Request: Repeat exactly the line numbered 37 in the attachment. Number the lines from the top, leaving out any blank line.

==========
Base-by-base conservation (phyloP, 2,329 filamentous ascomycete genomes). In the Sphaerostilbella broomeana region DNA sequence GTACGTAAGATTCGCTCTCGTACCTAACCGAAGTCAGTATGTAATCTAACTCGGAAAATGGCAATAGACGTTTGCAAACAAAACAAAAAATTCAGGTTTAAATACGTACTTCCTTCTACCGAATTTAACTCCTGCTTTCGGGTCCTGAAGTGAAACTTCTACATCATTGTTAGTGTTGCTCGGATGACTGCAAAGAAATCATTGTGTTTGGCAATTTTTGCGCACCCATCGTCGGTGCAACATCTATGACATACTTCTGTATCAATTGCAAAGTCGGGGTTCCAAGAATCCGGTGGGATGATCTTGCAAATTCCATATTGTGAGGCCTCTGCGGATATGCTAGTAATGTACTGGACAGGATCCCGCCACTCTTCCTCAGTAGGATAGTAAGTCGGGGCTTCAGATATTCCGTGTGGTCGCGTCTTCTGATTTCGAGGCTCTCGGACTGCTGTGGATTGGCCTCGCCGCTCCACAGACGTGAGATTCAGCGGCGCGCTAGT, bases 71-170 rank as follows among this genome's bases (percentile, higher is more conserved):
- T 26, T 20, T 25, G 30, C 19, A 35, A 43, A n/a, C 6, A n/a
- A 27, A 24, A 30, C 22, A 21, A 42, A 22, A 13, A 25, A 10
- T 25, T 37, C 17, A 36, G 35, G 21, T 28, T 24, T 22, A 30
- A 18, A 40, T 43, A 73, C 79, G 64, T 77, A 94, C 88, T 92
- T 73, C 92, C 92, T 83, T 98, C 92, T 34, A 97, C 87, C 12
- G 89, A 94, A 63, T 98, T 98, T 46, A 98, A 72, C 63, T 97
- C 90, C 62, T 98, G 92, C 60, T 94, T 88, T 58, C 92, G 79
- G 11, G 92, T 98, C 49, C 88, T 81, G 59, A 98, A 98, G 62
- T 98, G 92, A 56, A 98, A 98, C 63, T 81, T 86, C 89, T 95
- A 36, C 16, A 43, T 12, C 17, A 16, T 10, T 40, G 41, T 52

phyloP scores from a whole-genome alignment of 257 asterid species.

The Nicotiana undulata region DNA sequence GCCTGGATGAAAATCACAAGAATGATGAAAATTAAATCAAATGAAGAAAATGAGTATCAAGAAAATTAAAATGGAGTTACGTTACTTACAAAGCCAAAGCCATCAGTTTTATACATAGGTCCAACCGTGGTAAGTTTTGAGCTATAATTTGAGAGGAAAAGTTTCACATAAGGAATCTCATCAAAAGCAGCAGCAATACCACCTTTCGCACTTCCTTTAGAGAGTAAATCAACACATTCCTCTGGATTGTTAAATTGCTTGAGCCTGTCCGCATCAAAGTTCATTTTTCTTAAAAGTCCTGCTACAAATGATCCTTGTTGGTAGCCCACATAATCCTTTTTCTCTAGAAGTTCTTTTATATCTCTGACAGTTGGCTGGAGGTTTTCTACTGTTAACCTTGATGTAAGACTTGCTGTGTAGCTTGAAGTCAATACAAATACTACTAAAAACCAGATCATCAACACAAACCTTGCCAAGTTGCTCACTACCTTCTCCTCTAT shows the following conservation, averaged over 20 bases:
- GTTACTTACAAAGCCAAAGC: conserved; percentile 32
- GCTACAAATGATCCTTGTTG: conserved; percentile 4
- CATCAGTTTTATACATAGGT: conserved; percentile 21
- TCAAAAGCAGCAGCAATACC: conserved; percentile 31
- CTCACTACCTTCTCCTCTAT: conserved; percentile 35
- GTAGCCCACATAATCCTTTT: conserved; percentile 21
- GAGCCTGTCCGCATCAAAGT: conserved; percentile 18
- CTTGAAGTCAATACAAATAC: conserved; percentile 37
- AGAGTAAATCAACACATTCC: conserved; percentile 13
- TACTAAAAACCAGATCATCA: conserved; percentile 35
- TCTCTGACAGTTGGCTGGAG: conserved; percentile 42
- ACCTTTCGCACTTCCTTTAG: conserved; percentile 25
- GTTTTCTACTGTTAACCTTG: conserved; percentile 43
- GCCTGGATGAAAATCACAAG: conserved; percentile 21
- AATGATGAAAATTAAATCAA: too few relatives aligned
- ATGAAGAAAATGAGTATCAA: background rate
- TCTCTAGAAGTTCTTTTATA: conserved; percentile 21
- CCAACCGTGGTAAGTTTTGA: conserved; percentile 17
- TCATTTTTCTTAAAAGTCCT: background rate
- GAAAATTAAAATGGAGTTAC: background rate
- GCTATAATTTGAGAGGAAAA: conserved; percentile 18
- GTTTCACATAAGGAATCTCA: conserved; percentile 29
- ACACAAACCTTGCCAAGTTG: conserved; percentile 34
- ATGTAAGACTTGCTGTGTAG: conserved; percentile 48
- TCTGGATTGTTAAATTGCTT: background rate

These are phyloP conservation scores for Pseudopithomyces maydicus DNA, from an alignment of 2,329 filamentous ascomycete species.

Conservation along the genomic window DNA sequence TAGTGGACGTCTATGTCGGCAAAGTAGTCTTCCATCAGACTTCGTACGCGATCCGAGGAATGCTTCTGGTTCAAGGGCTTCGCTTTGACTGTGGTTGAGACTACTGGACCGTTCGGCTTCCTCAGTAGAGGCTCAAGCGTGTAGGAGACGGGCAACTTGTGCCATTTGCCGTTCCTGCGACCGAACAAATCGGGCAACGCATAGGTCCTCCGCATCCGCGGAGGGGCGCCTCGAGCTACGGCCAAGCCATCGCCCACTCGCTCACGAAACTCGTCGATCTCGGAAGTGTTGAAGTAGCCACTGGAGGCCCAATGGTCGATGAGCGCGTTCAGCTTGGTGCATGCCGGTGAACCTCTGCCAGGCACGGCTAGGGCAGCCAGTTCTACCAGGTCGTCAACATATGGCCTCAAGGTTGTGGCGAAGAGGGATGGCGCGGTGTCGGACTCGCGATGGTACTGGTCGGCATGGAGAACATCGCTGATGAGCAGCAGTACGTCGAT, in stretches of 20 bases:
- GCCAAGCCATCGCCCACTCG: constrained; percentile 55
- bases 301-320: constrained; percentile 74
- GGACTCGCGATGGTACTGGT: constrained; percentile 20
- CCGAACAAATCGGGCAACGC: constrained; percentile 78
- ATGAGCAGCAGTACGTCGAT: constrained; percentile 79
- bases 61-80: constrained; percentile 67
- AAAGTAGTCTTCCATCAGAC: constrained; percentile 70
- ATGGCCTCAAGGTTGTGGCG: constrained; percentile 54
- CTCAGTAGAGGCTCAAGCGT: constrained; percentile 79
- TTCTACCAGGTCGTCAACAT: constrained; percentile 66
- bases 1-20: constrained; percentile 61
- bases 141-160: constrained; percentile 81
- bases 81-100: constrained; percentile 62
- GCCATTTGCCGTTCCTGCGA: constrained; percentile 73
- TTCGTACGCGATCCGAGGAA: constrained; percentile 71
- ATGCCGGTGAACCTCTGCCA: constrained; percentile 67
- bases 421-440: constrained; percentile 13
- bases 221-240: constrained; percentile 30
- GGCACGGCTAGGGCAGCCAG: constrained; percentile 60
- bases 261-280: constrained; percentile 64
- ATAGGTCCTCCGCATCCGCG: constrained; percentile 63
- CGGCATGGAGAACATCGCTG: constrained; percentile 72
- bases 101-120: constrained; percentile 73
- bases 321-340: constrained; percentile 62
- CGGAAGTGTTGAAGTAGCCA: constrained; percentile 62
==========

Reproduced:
- ATGTAAGACTTGCTGTGTAG: conserved; percentile 48